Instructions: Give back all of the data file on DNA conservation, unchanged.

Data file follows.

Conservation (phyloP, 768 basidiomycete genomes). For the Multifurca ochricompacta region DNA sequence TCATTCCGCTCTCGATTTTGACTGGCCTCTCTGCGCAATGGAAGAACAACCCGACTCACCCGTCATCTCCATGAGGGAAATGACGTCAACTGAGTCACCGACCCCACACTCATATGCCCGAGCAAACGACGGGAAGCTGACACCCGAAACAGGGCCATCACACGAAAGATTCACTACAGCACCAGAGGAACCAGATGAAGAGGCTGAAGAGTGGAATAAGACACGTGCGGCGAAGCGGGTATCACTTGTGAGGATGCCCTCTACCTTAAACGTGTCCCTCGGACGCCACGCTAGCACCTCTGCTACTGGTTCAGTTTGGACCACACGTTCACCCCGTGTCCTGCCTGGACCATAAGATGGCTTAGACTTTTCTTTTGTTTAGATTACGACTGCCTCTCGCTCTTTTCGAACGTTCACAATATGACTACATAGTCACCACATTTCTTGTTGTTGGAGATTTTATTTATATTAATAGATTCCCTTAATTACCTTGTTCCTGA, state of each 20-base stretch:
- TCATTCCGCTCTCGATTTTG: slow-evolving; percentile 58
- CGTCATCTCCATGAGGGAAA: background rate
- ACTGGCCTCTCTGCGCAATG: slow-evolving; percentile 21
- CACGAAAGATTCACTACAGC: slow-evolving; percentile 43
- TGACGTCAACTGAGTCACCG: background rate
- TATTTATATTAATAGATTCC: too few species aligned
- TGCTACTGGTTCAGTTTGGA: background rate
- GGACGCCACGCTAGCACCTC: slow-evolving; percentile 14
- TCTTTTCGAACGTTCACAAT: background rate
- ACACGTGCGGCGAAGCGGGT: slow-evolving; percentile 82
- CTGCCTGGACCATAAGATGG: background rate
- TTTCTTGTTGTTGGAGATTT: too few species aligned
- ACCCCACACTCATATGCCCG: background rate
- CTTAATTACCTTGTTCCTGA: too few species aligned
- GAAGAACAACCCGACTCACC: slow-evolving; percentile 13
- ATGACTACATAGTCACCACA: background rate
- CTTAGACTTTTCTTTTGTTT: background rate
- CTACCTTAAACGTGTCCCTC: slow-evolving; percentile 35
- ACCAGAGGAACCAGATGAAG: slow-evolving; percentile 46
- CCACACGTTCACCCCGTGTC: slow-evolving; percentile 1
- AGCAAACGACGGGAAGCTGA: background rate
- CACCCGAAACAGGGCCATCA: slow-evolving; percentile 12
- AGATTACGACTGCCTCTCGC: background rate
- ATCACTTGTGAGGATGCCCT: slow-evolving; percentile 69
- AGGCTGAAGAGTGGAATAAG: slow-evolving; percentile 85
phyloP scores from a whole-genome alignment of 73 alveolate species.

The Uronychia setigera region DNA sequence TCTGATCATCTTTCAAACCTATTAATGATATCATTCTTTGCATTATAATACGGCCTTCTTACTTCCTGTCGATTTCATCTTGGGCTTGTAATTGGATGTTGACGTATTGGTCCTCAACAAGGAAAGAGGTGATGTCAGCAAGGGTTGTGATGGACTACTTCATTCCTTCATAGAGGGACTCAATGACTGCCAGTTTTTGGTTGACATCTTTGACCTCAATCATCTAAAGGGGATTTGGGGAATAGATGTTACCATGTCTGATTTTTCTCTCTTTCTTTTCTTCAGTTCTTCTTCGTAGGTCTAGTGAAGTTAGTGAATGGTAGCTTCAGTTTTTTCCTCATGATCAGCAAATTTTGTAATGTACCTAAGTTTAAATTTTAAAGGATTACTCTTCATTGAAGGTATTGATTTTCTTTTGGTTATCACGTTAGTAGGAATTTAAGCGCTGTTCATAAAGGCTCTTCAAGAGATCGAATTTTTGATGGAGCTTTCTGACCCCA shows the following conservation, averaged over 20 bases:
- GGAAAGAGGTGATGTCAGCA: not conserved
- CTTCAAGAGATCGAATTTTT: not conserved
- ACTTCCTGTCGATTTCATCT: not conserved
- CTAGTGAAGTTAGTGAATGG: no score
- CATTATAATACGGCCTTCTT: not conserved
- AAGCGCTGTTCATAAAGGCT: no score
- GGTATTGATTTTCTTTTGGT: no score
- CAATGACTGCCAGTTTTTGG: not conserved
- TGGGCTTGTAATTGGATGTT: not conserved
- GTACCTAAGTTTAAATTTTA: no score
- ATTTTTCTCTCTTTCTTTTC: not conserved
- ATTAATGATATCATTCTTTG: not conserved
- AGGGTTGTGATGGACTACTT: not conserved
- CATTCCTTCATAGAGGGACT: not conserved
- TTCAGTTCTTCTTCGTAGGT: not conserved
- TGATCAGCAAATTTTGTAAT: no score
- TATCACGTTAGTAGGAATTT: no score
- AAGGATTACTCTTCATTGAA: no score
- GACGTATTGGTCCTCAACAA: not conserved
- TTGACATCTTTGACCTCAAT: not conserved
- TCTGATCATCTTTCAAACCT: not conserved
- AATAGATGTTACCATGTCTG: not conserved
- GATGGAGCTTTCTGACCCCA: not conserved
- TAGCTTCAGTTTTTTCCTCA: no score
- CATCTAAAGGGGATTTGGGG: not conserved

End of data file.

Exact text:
Conservation (phyloP, 768 basidiomycete genomes). For the Multifurca ochricompacta region DNA sequence TCATTCCGCTCTCGATTTTGACTGGCCTCTCTGCGCAATGGAAGAACAACCCGACTCACCCGTCATCTCCATGAGGGAAATGACGTCAACTGAGTCACCGACCCCACACTCATATGCCCGAGCAAACGACGGGAAGCTGACACCCGAAACAGGGCCATCACACGAAAGATTCACTACAGCACCAGAGGAACCAGATGAAGAGGCTGAAGAGTGGAATAAGACACGTGCGGCGAAGCGGGTATCACTTGTGAGGATGCCCTCTACCTTAAACGTGTCCCTCGGACGCCACGCTAGCACCTCTGCTACTGGTTCAGTTTGGACCACACGTTCACCCCGTGTCCTGCCTGGACCATAAGATGGCTTAGACTTTTCTTTTGTTTAGATTACGACTGCCTCTCGCTCTTTTCGAACGTTCACAATATGACTACATAGTCACCACATTTCTTGTTGTTGGAGATTTTATTTATATTAATAGATTCCCTTAATTACCTTGTTCCTGA, state of each 20-base stretch:
- TCATTCCGCTCTCGATTTTG: slow-evolving; percentile 58
- CGTCATCTCCATGAGGGAAA: background rate
- ACTGGCCTCTCTGCGCAATG: slow-evolving; percentile 21
- CACGAAAGATTCACTACAGC: slow-evolving; percentile 43
- TGACGTCAACTGAGTCACCG: background rate
- TATTTATATTAATAGATTCC: too few species aligned
- TGCTACTGGTTCAGTTTGGA: background rate
- GGACGCCACGCTAGCACCTC: slow-evolving; percentile 14
- TCTTTTCGAACGTTCACAAT: background rate
- ACACGTGCGGCGAAGCGGGT: slow-evolving; percentile 82
- CTGCCTGGACCATAAGATGG: background rate
- TTTCTTGTTGTTGGAGATTT: too few species aligned
- ACCCCACACTCATATGCCCG: background rate
- CTTAATTACCTTGTTCCTGA: too few species aligned
- GAAGAACAACCCGACTCACC: slow-evolving; percentile 13
- ATGACTACATAGTCACCACA: background rate
- CTTAGACTTTTCTTTTGTTT: background rate
- CTACCTTAAACGTGTCCCTC: slow-evolving; percentile 35
- ACCAGAGGAACCAGATGAAG: slow-evolving; percentile 46
- CCACACGTTCACCCCGTGTC: slow-evolving; percentile 1
- AGCAAACGACGGGAAGCTGA: background rate
- CACCCGAAACAGGGCCATCA: slow-evolving; percentile 12
- AGATTACGACTGCCTCTCGC: background rate
- ATCACTTGTGAGGATGCCCT: slow-evolving; percentile 69
- AGGCTGAAGAGTGGAATAAG: slow-evolving; percentile 85
phyloP scores from a whole-genome alignment of 73 alveolate species.

The Uronychia setigera region DNA sequence TCTGATCATCTTTCAAACCTATTAATGATATCATTCTTTGCATTATAATACGGCCTTCTTACTTCCTGTCGATTTCATCTTGGGCTTGTAATTGGATGTTGACGTATTGGTCCTCAACAAGGAAAGAGGTGATGTCAGCAAGGGTTGTGATGGACTACTTCATTCCTTCATAGAGGGACTCAATGACTGCCAGTTTTTGGTTGACATCTTTGACCTCAATCATCTAAAGGGGATTTGGGGAATAGATGTTACCATGTCTGATTTTTCTCTCTTTCTTTTCTTCAGTTCTTCTTCGTAGGTCTAGTGAAGTTAGTGAATGGTAGCTTCAGTTTTTTCCTCATGATCAGCAAATTTTGTAATGTACCTAAGTTTAAATTTTAAAGGATTACTCTTCATTGAAGGTATTGATTTTCTTTTGGTTATCACGTTAGTAGGAATTTAAGCGCTGTTCATAAAGGCTCTTCAAGAGATCGAATTTTTGATGGAGCTTTCTGACCCCA shows the following conservation, averaged over 20 bases:
- GGAAAGAGGTGATGTCAGCA: not conserved
- CTTCAAGAGATCGAATTTTT: not conserved
- ACTTCCTGTCGATTTCATCT: not conserved
- CTAGTGAAGTTAGTGAATGG: no score
- CATTATAATACGGCCTTCTT: not conserved
- AAGCGCTGTTCATAAAGGCT: no score
- GGTATTGATTTTCTTTTGGT: no score
- CAATGACTGCCAGTTTTTGG: not conserved
- TGGGCTTGTAATTGGATGTT: not conserved
- GTACCTAAGTTTAAATTTTA: no score
- ATTTTTCTCTCTTTCTTTTC: not conserved
- ATTAATGATATCATTCTTTG: not conserved
- AGGGTTGTGATGGACTACTT: not conserved
- CATTCCTTCATAGAGGGACT: not conserved
- TTCAGTTCTTCTTCGTAGGT: not conserved
- TGATCAGCAAATTTTGTAAT: no score
- TATCACGTTAGTAGGAATTT: no score
- AAGGATTACTCTTCATTGAA: no score
- GACGTATTGGTCCTCAACAA: not conserved
- TTGACATCTTTGACCTCAAT: not conserved
- TCTGATCATCTTTCAAACCT: not conserved
- AATAGATGTTACCATGTCTG: not conserved
- GATGGAGCTTTCTGACCCCA: not conserved
- TAGCTTCAGTTTTTTCCTCA: no score
- CATCTAAAGGGGATTTGGGG: not conserved